Kentucky Derby Winner Fails Drug Test, Renewing Scrutiny For Trainer Bob Baffert

Buffert, who celebrated a record seventh derby win, reported the test positive at a press conference Sunday at Churchill Downs Racecourse in Louisville, Kentucky. He denied any wrongdoing and pointed out that the horse had never knowingly been treated with betamethasone, a steroid for which it tested positive.

Kentucky Derby Winner Fails Drug Test, Renewing Scrutiny For Trainer Bob Baffert

I got the biggest punch in the gut in racing for something I didn’t do,” Buffert said.

If Medina Spirit fails the second test on a second sample, also collected during the race, the horse will be disqualified from the derby and its $ 1.86 million winnings will be void. Buffert will have a chance to appeal this case, which could take months to resolve.

Following this news, the Churchill Downs – the site of the Kentucky derby – banned Buffert from allowing horses to enter the racetrack anyway.

“Failure to follow drug rules and protocols jeopardizes the safety of horses and jockeys, the integrity of our sport and the reputation of the Kentucky derby,” Churchill Downs said in a statement. “We will await the completion of the Kentucky Horse Racing Commission investigation before taking further steps.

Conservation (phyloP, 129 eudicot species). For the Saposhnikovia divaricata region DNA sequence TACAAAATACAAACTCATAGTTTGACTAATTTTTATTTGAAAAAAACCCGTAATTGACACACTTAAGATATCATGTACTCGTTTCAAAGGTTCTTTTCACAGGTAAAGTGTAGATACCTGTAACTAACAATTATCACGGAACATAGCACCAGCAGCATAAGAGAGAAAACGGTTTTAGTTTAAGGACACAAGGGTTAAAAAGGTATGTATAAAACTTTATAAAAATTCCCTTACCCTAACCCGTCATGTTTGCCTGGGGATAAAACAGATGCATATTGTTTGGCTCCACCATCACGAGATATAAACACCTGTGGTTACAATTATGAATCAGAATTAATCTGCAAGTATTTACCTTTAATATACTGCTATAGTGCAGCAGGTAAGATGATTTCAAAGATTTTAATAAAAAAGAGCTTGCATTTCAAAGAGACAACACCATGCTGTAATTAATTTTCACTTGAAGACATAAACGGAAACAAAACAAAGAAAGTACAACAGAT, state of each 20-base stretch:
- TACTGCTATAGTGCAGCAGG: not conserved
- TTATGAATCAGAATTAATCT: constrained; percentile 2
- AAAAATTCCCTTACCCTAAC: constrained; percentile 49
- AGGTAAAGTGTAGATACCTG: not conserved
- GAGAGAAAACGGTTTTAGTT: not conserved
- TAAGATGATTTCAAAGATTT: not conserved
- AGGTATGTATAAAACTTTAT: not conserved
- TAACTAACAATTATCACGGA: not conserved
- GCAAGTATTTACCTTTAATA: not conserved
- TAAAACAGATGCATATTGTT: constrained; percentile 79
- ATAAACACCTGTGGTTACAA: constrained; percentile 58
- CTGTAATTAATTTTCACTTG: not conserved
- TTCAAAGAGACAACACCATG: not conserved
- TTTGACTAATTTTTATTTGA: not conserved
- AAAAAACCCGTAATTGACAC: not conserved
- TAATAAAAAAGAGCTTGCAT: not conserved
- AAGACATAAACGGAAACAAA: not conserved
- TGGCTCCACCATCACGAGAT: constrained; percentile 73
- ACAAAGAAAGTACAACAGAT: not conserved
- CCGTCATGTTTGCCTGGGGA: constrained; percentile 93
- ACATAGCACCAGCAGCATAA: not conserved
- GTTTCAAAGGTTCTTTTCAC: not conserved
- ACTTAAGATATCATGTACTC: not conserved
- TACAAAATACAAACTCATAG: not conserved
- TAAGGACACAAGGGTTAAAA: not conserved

In 2018, Justify – another Buffert-trained horse – became only the second Triple Crown in four decades. The most prestigious achievement in horse racing is the Triple Crown, awarded to horses that have won three of the most outstanding races in the sport: Kentucky Derby, Preakness Betting, and Belmont Betting.

Kentucky Derby Winner Fails Drug Test, Renewing Scrutiny For Trainer Bob Baffert

However, according to a New York Times report, he failed a drug test a couple of weeks before his first Triple Crown race, which, if revealed, would have disqualified him from the race.

The horse breeding rights were reportedly sold for $ 60 million.

Last month, Buffert won an appeal to the Arkansas Race Commission, which issued a 15-day suspension for two positive drug tests involving his horses in May 2020. He said the horses were accidentally exposed to the pain relieving lidocaine.

Another Buffert-trained horse, Gamina, tested positive for betamethasone in October.

If Medina Spirit is disqualified, he will become only the second horse in Kentucky derby history to be dethroned due to drug abuse. In 1968, Image of the Dancer was disqualified for using phenylbutazone, a pain reliever that can now be used while racing.

For now, Medina Spirit still wants to race in Preakness on Saturday as he chases Buffert’s record third Triple Crown win.

At Sunday’s press conference announcing a positive drug test, Buffert said he was worried about the racing state.

“There are problems in racing,” he said, “but this is not Bob Buffet.”

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